Ask Eco Ed transformed his 245 year-old Victorian home into “The Most Energy Efficient Historic Home in NJ.” His home generates money through its energy bill (+$2000), maintains a comfortable temperature, and is safe against dangerous molds and toxins that are common in old homes.

There are always inexpensive and easy renovations that can be made to improve a home. These small projects can help you avoid expensive projects that are burdensome financially and emotionally. Ed provides other renovation tips that he has learned through his years of experience. Ed’s knowledge is here to help you, so you can do it right the first time.

Read the Energy efficiency and sustainability guidelines for Historical Homes.

Remember, feel free to contact Ed and ask him a question about your home. He will provide a professional response that will help save you time and money.

Can I compost the leaves and branches on my yard? Yes, and Ed will help.

Dear Eco-Ed:

It’s that time of the year again, and although I love the color of the changing leaves, my yard is starting to get covered in them.  I’ve always raked them out to the curb, but I’ve heard a lot about composting.  Is there a better way to deal with all these leaves

- Curious About Composting

Dear Curious About Composting:

Every year, I think it’s a shame when I drive through the streets of Bergen County and see all those precious leaves in the road, blocking traffic, causing water runoff hazards, and costing the towns money to pick them up, when a simpler, more productive option is so much more practical.  Those leaves create vital nutrients for the soil.  By removing them, most people create the need to replace them with chemical fertilizers the next season.  An easier solution is to create an area in your yard for composting the leaves.  This area can be as simple as piling them in a corner, or by using a composting bin, which can be purchased in any garden or home center (or at the Bergen County Utility Authority at ½ price!)

MYTH DEBUNKED:  Contrary to popular belief, composting piles do not carry an offensive smell.  This only happens if you add a large volume of grass at one time, or kitchen scraps such as meat, bones or fish.

It is often said that composting is nature’s way of recycling, but that’s not quite right, either. Decomposition is actually nature’s way of reusing organic (or “once-living”) materials, and when we understand and then control that process… that’s composting.  The leaves can be picked up with a shredder or lawn mower, so that the sheer volume is significantly reduced.  This also jump starts the composting process, as the shredded leaves decompose faster.  Compost is created when organic residues such as tree leaves, grass clippings, garden trimmings, etc. are combined and piled up into a heap. The organic material is then decomposed by microscopic creatures (microorganisms) and transformed into humus or mulch, highly valuable soil improvers. The microorganisms – healthy, invisible “bugs” – will then do most of the work for us.

Compost is not soil. Soil is not made from minerals: sand, silt, and clay. There are good soils and poor soils, and gardeners will tell you that we can greatly improve the quality of the soil in our yards and gardens by increasing the organic content.  For additional information, read the detailed guide to composting written by Master Composter Gray Russell.

Guide to Home Composting

Live Green by adopting these 12 simple tips.

Eco-Ed gave NorthJersey.com some advice on how to live a green lifestyle. These simple steps will help save you money, reduce waste, and help minimize your carbon footprint. Read the quick and easy tips.

Ask Eco Ed: Beating the Summer Heat and Keeping utility Costs Down!

Dear Eco-Ed:

Oh My God , can it get any hotter?  Please help!!!  Is there any way to beat this heat, without breaking the bank?   My air conditioner is running constantly, and my family is still uncomfortable.   Our PSE&G bill is through the roof.  What is a family to do?

- Sweating in Ridgewood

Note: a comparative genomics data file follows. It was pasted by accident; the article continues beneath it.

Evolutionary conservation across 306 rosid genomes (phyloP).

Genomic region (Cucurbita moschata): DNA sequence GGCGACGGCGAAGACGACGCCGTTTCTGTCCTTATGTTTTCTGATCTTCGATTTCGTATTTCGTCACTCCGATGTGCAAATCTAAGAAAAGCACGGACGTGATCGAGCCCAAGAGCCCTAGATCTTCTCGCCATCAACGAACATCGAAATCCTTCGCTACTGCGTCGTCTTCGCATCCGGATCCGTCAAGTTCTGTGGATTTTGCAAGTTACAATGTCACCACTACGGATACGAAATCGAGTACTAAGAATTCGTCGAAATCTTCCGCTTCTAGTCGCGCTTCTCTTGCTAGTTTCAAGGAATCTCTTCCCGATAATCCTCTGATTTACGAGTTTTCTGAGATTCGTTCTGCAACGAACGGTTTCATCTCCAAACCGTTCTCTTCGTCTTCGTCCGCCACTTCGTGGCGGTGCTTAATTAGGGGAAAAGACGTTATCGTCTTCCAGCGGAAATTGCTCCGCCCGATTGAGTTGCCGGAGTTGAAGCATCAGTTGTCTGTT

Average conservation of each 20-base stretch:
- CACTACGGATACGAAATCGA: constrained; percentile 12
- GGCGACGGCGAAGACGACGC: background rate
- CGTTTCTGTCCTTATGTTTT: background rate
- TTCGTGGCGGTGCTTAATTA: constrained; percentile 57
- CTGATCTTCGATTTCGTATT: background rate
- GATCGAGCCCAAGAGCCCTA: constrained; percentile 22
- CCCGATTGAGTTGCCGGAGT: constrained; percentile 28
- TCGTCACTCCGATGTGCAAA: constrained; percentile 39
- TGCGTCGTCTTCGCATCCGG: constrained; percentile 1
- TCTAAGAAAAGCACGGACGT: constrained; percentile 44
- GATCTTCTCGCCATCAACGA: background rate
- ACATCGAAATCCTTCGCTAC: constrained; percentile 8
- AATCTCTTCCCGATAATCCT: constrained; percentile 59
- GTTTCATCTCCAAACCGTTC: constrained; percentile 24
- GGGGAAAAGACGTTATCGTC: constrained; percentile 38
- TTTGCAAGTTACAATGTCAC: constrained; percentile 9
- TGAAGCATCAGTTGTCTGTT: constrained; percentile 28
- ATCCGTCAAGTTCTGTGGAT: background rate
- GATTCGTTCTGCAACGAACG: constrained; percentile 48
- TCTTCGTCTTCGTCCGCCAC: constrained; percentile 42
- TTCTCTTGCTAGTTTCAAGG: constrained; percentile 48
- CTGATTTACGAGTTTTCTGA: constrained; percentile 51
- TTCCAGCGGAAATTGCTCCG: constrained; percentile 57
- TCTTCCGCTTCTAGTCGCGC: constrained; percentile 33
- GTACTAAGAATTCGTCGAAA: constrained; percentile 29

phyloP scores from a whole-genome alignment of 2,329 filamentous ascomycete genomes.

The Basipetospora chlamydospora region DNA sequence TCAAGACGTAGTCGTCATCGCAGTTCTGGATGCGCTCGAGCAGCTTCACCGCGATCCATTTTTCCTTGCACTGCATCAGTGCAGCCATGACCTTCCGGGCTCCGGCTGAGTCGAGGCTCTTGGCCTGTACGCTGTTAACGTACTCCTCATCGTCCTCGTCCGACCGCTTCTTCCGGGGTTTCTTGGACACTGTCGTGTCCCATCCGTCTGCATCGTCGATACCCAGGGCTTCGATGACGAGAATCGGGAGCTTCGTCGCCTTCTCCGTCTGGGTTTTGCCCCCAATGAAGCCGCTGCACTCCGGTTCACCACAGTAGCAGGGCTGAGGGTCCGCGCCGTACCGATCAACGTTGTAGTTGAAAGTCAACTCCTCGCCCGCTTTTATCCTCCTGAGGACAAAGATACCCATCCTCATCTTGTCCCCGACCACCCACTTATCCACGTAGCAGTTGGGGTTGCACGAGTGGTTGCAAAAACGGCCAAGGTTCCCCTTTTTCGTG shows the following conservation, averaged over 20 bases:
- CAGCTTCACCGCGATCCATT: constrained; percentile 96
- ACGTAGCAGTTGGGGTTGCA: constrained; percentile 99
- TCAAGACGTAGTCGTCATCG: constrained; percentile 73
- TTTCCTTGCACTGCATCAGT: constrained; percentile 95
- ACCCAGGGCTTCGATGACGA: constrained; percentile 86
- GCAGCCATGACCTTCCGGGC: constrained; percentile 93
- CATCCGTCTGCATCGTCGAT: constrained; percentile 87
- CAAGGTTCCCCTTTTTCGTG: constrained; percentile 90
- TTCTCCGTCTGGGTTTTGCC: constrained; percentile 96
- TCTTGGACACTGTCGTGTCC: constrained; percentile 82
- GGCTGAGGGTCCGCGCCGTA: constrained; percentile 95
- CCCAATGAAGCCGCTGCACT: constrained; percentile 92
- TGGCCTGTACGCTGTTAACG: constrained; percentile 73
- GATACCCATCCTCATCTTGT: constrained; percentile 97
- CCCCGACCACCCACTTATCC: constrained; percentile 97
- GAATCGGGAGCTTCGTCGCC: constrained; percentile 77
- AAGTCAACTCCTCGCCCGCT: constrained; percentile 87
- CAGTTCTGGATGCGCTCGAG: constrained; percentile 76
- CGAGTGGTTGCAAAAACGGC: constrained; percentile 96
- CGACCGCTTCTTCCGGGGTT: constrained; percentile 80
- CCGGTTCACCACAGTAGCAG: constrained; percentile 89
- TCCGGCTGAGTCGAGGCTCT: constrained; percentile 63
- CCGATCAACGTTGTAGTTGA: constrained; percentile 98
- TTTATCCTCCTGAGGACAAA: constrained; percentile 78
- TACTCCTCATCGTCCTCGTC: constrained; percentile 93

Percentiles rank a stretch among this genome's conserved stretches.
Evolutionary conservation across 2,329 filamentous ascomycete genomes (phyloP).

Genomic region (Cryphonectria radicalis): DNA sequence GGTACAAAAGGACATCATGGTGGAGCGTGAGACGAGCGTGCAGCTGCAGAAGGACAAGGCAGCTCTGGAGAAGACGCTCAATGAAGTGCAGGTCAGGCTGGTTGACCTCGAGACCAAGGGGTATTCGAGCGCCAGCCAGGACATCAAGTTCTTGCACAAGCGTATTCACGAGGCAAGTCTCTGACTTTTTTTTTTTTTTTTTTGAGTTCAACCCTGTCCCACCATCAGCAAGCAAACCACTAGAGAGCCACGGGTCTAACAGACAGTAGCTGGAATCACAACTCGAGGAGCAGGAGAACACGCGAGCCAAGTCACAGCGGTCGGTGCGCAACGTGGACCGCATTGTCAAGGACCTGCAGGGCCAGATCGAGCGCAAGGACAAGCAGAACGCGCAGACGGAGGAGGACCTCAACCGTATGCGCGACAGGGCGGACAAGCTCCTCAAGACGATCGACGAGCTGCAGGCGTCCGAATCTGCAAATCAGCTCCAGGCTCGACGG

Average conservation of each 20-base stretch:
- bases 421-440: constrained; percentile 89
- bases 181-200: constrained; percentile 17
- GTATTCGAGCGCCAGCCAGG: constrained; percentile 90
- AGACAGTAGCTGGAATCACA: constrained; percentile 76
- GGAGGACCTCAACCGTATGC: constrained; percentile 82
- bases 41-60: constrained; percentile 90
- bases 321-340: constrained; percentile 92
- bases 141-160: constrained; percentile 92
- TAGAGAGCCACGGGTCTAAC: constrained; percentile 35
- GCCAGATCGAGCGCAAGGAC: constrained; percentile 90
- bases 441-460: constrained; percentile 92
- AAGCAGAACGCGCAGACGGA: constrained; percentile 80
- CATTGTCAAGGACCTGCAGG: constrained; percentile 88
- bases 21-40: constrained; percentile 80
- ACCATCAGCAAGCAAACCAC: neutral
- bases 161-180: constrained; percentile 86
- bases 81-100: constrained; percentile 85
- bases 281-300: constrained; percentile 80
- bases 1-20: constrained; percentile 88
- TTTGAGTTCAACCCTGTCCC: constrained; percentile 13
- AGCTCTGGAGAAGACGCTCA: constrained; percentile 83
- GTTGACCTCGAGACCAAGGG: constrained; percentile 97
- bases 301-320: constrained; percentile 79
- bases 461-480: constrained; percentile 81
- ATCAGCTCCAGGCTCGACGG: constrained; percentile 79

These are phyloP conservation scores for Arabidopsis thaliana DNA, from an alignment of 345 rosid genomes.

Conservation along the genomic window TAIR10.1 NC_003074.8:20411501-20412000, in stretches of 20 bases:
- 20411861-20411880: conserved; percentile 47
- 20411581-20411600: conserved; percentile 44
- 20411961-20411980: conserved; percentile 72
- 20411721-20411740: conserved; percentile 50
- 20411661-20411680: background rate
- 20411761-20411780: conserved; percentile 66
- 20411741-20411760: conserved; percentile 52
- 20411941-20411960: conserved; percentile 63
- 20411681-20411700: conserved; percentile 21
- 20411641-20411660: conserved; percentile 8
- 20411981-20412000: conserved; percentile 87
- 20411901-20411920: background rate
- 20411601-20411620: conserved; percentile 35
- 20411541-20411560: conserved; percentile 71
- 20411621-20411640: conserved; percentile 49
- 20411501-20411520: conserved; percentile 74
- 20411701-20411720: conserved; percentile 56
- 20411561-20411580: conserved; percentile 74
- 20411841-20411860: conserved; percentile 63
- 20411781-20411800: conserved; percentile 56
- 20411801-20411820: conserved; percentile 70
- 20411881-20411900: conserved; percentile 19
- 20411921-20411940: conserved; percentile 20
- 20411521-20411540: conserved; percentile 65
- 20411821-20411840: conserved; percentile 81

Dear Sweating:

This heat certainly has been oppressive.  Not to worry, though, as there are many things you can do to beat the heat and control your costs.

-        Start your day earlier, when it is cooler.  Errands and outdoor activities are much more bearable before it gets scorching out.

-        Use a programmable thermostat.  If you have a formal schedule, lower your air conditioning (and heat in winter) in the hours while you are away.  Set them to bring it back to comfortable levels by the time you come home.  If your thermostat is manual, then raise it when you leave.  Keep in mind that heat pumps work more efficiently at steady temperatures.  **NOTE – WHEN REPLACING OLDER MERCURY (TYPICALLY CIRCULAR) THERMOSTATS, DISPOSE OF THEM AT HAZARDOUS WASTE PICK UP SITES, AS THEY CONTAIN HIGH AMOUNTS OF MERCURY, ALTOUGH IS SEALED INSIDE A GLASS BULB.

-        Follow the sun – draw blinds or curtains to minimize direct sunshine.  This heats up floors and furniture very quickly.  Eastern (early morning sun) windows should be drawn early, and western exposures later in the day.  For a more long term solution, plant shade trees and shrubs in proper areas to provide this benefit for you.

-        Keep lights and other electric appliances off, and switch to compact fluorescent and LED bulbs.  Have you ever touched a light bulb? 90% of its energy creates heat.  This heat is being dissipated into your living space constantly.  All those bulbs add up in a hurry, and increase the burden on your cooling system.

-        Use solar lights in your yard to minimize electricity used at night.  The selection is becoming greater and quality is improving constantly.  Start small and add lighting features as desired.

-        Be sure that your cooling equipment is properly maintained, refrigerant levels are good, filters are changed, etc.  An efficient system keeps you cooler, at a lower cost.

-        Get an energy audit.  This will identify where heat is getting in, cold air is escaping, the condition of your heating/air conditioning systems, along with many of the other items.  Proper insulation and air sealing works well in summer also.  It keeps the cold out in winter, and the heat out in the summer.

-        Take a nice cold shower.  It’s refreshing and lowers your body temperature, without using much hot water.

-        Do your laundry in cold water.  Newer, front loading machines with proper detergents get the same results with cold water.  Always do full loads of laundry to keep water and energy use down.  Same goes for dishwashers.

-        Dishwashers, dryers, and other heat producing appliances could be used at night, when it is cooler.

And my most favorite solution is to get to water!  Go swimming, play in a pool or even just a touch of cool water on your wrists and neck goes a long way towards keeping your body temperature down.

Ask Eco Ed your own question <<>> Read the Ask Eco Ed Column